Pink fairy armadillos have been exposed to higher risks due to the increase in human population and even human activities specifically agricultural activities, including habitat conversion due to agricultural activities such as plowing of fields and cattle ranching which brings about compaction of the soil, the use of pesticides on farmlands, (ants which are pink fairy armadillos primary source of food are clinged to by pesticides, which can be harmful to their health) are the prevalent threats this species is facing.

Another threat to pink fairy armadillos is captivity conditions, due to its desert-adapted characteristics, pink fairy armadillos have a very low chances of survival while in captivity, some even die in transit. Despite these captivity conditions, this animal are victims of illegal sales on black markets, often as pets. Also, due to its low metabolism rate and inability to store fat make them vulnerable to climatic and environmental changes.

With the emergence of all these threats, the pink fairy armadillo has been listed as “Threatened” since 1970.

Life Span

Having stated earlier that, this species are dif­fi­cult to study, no long term stud­ies have been con­ducted and there­fore the pink ar­madil­los life span in its habitat is unascertained.

The longest known lifespan of this species, while in cap­tiv­ity is 4 or 4.3 years, the maximum lifespan may be much longer,  lit­tle in­for­ma­tion is known about this discovery.

As it was stated before, pink fairy armadillos do not do well in captivity, most of ‘em die a few days after being cap­tured, some in transit. More research is needed to be able to give accurate and authentic information  

Reproduction

Quite little is known about how pink fairy ar­madil­los mate. But, they are believed to be polygamous.

Pink fairy armadillos are solitary animals that stay in their burrows during the day, it stays protected underground

and only come out to feed at night.

Pink fairy armadillos will usually approach each other only for mating purposes. The female gives birth to one young. The pup's shell does not become completely hard until it is fully grown.

Based on reproductive studies, the males have no ex­ter­nal tes­ti­cles and that the fe­males have two nip­ples

Males are thought  to be the ones to track the lo­ca­tions of fe­males and to make the first approach. When they ap­proach a fe­male, the males touch the dor­sal area of the fe­male and this touch elic­its her tail-wag­ging.

If tail-wag­ging oc­curs,the males will ap­proach and sniff the fe­male. It is thought that the prox­im­ity the males main­tain to the fe­males may be some form of mate guard­ing.

Based on scientific research about other armadillo species, it is believed that pink fairy armadillos certainly have only one or two off­spring per year.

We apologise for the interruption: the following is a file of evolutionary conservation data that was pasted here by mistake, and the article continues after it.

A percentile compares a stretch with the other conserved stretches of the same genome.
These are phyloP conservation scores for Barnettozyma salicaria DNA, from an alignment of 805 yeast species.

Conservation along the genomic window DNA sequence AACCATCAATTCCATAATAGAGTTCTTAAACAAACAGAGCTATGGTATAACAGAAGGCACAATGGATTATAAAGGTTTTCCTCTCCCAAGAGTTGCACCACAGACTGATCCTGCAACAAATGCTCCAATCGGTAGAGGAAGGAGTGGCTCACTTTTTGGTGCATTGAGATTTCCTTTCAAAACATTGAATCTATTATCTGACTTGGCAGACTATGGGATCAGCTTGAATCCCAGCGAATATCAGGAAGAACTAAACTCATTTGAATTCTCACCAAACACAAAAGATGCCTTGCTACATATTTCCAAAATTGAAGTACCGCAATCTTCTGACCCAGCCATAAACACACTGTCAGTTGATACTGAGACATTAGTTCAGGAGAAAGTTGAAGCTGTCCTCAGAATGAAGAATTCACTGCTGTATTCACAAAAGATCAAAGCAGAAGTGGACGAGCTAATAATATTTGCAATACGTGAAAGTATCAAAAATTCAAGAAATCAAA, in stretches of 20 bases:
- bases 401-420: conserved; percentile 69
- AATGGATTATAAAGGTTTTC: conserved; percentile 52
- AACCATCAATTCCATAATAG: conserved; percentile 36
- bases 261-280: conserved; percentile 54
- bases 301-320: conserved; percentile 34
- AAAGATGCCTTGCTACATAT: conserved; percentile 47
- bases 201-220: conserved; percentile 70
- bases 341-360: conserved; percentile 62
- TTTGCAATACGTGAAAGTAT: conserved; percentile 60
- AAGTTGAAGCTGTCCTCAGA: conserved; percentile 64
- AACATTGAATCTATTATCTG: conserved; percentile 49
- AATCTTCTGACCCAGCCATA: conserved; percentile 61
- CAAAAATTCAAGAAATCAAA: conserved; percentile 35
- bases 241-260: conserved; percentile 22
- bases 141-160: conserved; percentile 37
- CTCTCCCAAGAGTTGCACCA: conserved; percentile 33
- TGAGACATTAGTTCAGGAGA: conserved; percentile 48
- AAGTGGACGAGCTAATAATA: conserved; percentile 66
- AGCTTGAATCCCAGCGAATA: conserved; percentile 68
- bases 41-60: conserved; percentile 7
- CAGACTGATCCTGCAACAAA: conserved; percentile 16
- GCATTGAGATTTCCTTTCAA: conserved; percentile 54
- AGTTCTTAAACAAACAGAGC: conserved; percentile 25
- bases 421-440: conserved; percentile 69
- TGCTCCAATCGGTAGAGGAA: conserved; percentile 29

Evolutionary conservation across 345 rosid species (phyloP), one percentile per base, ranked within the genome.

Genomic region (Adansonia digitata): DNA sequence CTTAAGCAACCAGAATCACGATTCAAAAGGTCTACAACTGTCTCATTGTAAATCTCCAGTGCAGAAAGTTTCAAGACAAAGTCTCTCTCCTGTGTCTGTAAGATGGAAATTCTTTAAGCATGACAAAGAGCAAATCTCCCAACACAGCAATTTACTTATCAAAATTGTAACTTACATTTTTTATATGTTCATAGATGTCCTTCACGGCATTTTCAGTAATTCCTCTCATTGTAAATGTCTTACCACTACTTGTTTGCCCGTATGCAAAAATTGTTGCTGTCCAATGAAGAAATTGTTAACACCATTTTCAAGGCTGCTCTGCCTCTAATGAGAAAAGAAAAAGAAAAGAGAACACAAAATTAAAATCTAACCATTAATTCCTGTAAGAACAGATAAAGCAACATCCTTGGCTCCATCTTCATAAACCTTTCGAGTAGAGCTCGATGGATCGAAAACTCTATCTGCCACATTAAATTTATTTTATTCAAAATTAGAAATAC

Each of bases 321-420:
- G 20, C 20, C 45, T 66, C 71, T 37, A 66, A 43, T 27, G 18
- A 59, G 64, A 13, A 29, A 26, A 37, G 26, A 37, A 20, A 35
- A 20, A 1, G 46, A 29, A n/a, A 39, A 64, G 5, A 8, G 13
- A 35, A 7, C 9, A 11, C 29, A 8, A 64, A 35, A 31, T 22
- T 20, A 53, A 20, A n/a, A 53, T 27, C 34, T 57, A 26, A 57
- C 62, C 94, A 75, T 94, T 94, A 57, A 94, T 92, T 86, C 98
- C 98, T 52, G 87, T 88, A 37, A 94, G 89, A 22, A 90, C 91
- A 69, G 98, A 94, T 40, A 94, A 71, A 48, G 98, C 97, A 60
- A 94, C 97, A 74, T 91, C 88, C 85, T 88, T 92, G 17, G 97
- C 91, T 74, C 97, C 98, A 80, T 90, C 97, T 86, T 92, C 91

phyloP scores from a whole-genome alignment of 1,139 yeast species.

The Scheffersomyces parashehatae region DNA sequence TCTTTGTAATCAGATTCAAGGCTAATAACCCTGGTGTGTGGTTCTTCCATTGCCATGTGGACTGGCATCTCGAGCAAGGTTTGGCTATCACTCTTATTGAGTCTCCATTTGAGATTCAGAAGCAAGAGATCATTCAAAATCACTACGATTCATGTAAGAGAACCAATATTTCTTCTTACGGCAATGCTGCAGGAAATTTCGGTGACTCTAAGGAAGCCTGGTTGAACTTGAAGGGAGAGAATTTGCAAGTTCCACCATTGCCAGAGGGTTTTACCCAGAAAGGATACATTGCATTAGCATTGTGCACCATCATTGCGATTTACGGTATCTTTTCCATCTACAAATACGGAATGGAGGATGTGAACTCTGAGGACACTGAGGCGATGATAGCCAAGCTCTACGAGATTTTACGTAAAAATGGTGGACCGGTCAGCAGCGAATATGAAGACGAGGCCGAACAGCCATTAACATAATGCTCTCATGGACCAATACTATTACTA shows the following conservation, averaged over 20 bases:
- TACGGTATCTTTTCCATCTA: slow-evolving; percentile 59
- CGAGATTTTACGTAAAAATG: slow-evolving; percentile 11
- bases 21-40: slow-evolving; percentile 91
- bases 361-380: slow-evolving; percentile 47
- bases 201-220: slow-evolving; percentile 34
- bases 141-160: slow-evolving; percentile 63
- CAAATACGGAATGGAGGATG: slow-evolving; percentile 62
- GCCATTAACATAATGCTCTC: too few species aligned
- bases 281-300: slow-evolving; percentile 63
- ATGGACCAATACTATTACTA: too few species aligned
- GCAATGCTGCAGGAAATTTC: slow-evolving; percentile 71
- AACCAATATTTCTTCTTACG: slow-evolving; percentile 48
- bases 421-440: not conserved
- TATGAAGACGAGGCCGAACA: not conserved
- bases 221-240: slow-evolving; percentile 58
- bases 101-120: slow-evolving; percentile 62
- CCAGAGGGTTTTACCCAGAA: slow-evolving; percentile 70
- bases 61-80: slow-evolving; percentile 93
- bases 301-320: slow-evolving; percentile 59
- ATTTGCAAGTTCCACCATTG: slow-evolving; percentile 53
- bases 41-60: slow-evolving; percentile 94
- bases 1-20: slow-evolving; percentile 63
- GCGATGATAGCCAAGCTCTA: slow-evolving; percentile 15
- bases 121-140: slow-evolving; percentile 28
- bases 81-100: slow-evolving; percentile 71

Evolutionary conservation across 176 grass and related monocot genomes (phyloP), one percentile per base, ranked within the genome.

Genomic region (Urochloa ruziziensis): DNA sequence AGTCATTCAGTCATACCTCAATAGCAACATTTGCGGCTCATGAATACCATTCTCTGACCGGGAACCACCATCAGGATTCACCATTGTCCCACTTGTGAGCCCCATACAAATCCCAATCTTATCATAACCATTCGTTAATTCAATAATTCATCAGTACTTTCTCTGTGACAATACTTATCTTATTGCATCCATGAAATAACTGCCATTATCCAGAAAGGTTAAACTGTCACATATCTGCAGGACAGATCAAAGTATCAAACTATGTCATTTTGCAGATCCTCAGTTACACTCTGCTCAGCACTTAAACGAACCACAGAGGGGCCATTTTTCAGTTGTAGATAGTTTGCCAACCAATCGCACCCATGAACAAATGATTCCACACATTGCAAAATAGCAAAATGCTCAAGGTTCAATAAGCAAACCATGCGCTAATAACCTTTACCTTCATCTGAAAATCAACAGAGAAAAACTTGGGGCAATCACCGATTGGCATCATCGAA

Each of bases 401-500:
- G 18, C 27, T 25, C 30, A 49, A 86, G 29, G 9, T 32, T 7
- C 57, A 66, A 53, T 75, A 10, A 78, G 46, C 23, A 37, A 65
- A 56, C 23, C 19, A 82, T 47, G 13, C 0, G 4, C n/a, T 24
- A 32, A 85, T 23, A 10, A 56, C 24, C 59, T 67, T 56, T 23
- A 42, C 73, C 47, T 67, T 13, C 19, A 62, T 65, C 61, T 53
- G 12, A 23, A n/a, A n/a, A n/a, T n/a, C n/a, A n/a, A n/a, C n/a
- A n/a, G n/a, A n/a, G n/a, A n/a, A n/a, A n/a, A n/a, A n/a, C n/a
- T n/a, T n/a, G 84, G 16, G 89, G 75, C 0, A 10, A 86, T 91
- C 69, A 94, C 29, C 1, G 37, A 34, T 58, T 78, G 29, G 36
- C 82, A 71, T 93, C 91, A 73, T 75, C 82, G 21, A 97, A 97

Behaviour

pink fairy armadillo behaviour
pink fairy armadillo behaviour

The pink fairy armadillo will spends most of its time underground similar to a mole. The large front claws allow them to effortlessly move the sand. In fact they move underground as if they were swimming through the water. The aerodynamics of the armadillo as well as the shielded head makes this type of movement possible.

The Pink fairy armadillo has very small eyes and because of its poor vision, it relies greatly on hearing and touch to guide. Due to it's big claws, he is not able to walk on a hard surface with comfort

Interesting Facts

  • It was given the name “Pink Fairy Armadillo, because all its blood vessels on the plate are pink in color.
  • Because of its ability to burrow through soil as fast as a fish, the pink fairy armadillo was nicknamed "sand-swimmer”
  • Armadillos are amazing swimmers. When diving are able to hold their breath for as long as 6 minutes.
  • Armadillos sleep for 16-18 hours a day in their burrows.
  • While in captivity, armadillos are thought to consume avocado shells, flesh, and watermelon.

*Threat to humans?

Since the pink fairy armadillo was discovered, and many scientific studies and researches have been carried out, there haven't been any reports attacks on humans by this animal. The pink fairy armadillo, therefore are not believed to be threats to humans.

*Threats to plants and crops?

As it was stated earlier that, plant leaves and roots make a good secondary dietary option for pink fairy armadillos if  insects and invertebrates can’t be found, thus making it a threat to plants and crops.

The pink fairy armadillo also eat roots materials

*How to keep them out?

These little weird animals can do a lot of damages to your crops and plants.

No deterrents have been discovered to keep pink fairy armadillos out. But it is believed that fully grown “Organ Pipe Cactus” attracts pink fairy armadillos.

So, what can you do to keep ‘em out?

Why not use their biggest predators against ‘em?

As it was stated earlier, domestic dogs and cats are the biggest threats to pink fairy armadillos.

The use of pesticides on farmlands can also help in getting rid of ‘em.